Paul said “Those things, which ye have both learned, and received, and heard, and seen in me, do: and the God of peace shall be with you” (Phil. 4:9).  Clearly, by Paul’s own example, he kept the Sabbath and the Holydays of God.

The Scriptures do not contradict.  And for the reader who is truly objective, like the Bereans; and who will allow God’s Holy Spirit to open their eyes and understanding—the Word of God becomes an astonishing revelation of His Holy Purpose and Plan for all of humankind.  The Sabbaths, weekly and annual, are instrumental in helping to impart and to fortify that Truth.

May you, the reader, be blessed with understanding and realization, that God’s Plan of Salvation has been foretold from the very beginning.   And, that Time, which God has set-apart and made holy, is designed to be not only a memorial of what has been done by God in the past—but also a vision what God is going to do in the future!  God is a perfect God of meaning and of purpose, and what He has given to us, He has given to us for our own great benefit and blessing.

The Apostle John reminds us “For this is the love of God, that we keep his commandments: and his commandments are not grievous” (1 John 5:3).  For the sake of showing God that we love Him, in the humble hope of drawing close to Him, to know the length and breadth of His blessing and salvation—let us remember the Sabbath day, to keep it holy.  May God grant the blessing of ‘the spirit of wisdom and revelation in the knowledge of Him, the eyes of your understanding being enlightened; that ye may know what is the hope of His calling, what are the riches of the glory of His inheritance in the saints and what is the exceeding greatness of His power toward us who believe, according to the working of his mighty power” (Eph. 1:17-19).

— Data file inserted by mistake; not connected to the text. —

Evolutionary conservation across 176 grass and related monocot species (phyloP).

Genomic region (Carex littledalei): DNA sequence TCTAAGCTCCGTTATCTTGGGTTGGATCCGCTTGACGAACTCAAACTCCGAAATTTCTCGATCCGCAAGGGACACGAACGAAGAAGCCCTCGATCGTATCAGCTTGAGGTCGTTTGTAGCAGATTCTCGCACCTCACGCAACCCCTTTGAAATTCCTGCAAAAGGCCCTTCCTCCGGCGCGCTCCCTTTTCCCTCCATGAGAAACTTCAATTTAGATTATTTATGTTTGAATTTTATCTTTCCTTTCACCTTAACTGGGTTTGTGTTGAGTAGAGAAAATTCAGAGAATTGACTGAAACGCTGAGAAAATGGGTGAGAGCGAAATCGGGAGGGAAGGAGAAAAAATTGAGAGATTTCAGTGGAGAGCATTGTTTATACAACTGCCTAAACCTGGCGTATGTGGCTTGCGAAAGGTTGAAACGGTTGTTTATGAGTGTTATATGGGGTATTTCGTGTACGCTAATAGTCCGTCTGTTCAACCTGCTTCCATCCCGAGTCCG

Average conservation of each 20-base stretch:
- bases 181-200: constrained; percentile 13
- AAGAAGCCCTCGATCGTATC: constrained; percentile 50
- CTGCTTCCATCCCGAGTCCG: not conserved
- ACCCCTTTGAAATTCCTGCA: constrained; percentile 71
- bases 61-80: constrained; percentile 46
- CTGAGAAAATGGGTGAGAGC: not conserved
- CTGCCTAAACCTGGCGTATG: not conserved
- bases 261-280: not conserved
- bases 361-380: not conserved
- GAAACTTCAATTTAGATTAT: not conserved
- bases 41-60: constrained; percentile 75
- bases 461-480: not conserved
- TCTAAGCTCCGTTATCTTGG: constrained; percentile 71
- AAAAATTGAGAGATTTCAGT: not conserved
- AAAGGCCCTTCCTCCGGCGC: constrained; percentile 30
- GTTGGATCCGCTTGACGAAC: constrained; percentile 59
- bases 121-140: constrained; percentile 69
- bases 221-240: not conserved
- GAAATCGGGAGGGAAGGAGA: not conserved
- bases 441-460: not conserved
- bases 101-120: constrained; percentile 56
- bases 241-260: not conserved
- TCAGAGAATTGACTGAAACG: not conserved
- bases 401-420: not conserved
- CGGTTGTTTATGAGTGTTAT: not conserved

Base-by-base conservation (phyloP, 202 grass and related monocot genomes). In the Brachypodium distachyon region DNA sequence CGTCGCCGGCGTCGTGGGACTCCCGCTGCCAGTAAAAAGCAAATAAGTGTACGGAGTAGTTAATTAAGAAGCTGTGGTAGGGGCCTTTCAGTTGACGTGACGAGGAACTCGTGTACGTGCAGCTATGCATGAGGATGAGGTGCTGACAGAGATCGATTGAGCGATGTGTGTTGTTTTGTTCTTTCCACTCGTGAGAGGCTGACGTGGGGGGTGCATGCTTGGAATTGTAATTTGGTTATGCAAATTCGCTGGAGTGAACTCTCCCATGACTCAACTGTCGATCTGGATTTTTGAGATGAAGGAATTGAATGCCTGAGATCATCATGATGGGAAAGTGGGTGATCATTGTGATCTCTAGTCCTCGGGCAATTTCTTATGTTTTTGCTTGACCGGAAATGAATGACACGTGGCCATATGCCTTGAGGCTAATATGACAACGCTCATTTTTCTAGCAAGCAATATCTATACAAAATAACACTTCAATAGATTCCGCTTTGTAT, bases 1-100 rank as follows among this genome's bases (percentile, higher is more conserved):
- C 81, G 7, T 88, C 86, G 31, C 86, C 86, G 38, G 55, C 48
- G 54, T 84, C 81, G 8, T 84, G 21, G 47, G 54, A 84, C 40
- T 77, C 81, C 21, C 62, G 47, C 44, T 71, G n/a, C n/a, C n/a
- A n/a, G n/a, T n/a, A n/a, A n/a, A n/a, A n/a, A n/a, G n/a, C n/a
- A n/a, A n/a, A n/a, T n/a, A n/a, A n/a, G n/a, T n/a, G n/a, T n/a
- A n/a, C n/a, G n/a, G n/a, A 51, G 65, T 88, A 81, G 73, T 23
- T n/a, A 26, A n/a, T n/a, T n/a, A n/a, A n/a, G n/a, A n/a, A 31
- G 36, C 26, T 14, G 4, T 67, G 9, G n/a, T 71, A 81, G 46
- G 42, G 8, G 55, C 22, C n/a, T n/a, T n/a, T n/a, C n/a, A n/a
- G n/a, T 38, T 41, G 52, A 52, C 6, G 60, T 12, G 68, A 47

The Plain and Simple Truth

The plain and simple Truth is that Acts 20:7 has nothing at all to do with sanctioning Sunday as a day of worship, or showing a worship service on Sunday.

Acts 20:7 shows continued dialogue during an evening meal with Paul and the brethren at Troas.  This was after the Sabbath, after sundown, on what we call Saturday night.

And this was while Luke and the other disciples who were travelling with Paul had gone to the ship to set sail for Assos.  It was commonly done at nightto have one, or some, take the helm and sail all night for the sake of time efficiencywhile others slept in the ship (see Mark 4:35-41, Matt. 14:23-32).

Paul then walked 26 miles, on what we call Sunday, in order to catch-up with his fellow travelers in Assos, to continue their missionary journey through Chios, Samos, Trogyllium and Miletus (Acts 20:15).

If the reader would like further understanding of the timing of the resurrection, and proof that the Sabbath was not altered nor the first day of the week elevated, please see the article entitled The Only Sign That Was Given, or please see the Sabbath Tab, or the many other articles on the BethelCOG site showing that the Ten Commandments are still in full force and effect!